Description: MAP (Manifold Absolute Pressure) sensor pneumatic failure: sensor output does not change
Power loss light: On
Limp-in mode: TPS and engine speed used as an indication of manifold pressure
Broken or disconnected vaccum line - Check the vaccum line leading from the MAP sensor. On '87 and later engines, the sensor is located on the right shock tower and the vaccum line often gets pulled or pushed off. Replace the entire line with a piece of 1/8" I.D. vaccum hose making sure to provide enough slack in the line.
Bad Baro-read solenoid - The barometric read solenoid may not be operating. Try bypassing the solenoid, connecting the MAP sensor directly to the manifold to see if the engine runs better (this may not prevent the code 13, however). If not accompanied by a code 37, you can try to repair or replace the solenoid. See the Understanding Solenoids page for information about how to test and repair solenoids.
Moisture in MAP sensor - If this mostly occurs old cold weather, then you may have water that is freezing inside the sensor. This is a common problem on vehicles that have the sensor located on the logic module. Remove the sensor and bring inside to warm up. Shake any droplets out of the sensor and set it in a warm, dry place for a day or so. Don't try to take the sensor apart because you may destroy it. Check all your vaccum lines because a vaccum leak would be the most likely cause of water entering the system. If your MAP sensor is located on or near the logic module, you may wish to consider moving it under the hood on the right shock tower. All 1987 and later models were set up this way to prevent moisture collection in the MAP sensor.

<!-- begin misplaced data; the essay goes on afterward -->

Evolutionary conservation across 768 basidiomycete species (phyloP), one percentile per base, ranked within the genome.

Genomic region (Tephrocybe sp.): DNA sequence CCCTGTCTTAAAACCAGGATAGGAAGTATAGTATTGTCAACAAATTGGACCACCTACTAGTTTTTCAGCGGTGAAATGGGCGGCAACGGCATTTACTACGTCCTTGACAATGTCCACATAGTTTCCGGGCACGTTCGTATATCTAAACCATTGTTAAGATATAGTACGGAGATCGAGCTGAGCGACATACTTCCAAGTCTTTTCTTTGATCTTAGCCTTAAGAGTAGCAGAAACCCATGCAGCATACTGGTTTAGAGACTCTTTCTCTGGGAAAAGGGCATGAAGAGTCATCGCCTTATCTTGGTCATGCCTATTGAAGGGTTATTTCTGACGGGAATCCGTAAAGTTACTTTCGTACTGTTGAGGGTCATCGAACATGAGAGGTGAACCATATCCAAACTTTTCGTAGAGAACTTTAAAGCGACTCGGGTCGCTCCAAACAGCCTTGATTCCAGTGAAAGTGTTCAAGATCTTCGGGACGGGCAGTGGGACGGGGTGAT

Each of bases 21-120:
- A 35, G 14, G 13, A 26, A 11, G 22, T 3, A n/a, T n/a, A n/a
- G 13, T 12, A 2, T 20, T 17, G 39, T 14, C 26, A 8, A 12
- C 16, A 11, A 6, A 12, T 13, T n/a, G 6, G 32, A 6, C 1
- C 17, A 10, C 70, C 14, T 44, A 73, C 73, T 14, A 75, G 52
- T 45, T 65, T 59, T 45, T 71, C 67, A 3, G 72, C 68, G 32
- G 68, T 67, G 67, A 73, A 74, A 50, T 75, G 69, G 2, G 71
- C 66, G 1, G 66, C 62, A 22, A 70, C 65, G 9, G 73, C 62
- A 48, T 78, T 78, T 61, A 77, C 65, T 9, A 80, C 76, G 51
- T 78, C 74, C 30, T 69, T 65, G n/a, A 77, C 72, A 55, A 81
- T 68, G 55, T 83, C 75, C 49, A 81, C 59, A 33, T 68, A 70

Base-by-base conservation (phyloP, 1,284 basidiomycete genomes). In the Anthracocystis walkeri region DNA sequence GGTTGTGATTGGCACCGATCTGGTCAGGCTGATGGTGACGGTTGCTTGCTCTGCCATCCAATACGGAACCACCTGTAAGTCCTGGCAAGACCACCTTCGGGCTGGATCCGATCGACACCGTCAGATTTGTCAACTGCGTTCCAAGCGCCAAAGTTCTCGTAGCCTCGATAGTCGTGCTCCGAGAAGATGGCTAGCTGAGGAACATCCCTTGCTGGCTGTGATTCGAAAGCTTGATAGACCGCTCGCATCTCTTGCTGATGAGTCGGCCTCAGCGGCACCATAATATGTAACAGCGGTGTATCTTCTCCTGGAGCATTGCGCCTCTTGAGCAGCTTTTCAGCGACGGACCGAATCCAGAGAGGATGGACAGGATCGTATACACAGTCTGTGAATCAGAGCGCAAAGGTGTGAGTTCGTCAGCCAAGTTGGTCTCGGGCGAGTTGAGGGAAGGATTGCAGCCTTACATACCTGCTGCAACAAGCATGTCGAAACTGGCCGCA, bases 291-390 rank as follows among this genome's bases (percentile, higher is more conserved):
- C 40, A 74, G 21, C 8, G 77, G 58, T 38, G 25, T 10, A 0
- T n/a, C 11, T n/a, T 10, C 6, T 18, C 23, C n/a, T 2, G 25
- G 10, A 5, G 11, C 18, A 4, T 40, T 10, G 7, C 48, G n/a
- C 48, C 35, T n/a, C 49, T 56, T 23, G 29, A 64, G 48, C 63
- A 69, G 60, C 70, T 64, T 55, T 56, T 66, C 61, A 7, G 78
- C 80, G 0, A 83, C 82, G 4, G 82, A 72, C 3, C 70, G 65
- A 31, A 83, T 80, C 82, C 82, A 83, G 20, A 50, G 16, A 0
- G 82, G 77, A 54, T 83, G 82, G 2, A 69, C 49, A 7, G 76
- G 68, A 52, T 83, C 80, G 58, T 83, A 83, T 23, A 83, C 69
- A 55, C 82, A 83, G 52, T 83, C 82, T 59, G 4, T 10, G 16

Pinhole leak in Fuel Pressure Regulator - Occasionally, a small leak will develop in the fuel pressure regulator diaphram that allows fuel to enter the vacuum system. This upsets the response of the vacuum system, triggering this code. Check for the presence of fuel in the vacuum line to the fuel pressure regulator. If fuel is present, replace the regulator.
MAP sensor failure - A bad MAP sensor will usually cause a code 14, so this is not as likely to be the cause of a code 13. But if it comes down to it, replace the MAP sensor which is located on the right shock tower on '87 and later vehicles or in the logic module on previous vehicles. Damage from freezing water can destroy a MAP sensor.
- Just as the engine starts running (after cranking)
- MAP sensor output voltage does not change by more than 0.04V
A fault code 13 is stored, the power loss light is turned on, and the system will enter limp-in mode. The AIS will then be completely closed and the logic module will use the TPS and the ignition reference sensor to guess what the manifold pressure is. Also, the engine speed will be limited to 2,000 rpm on turbo engines when the throttle plate is opened more than 22 degrees to prevent overboost.
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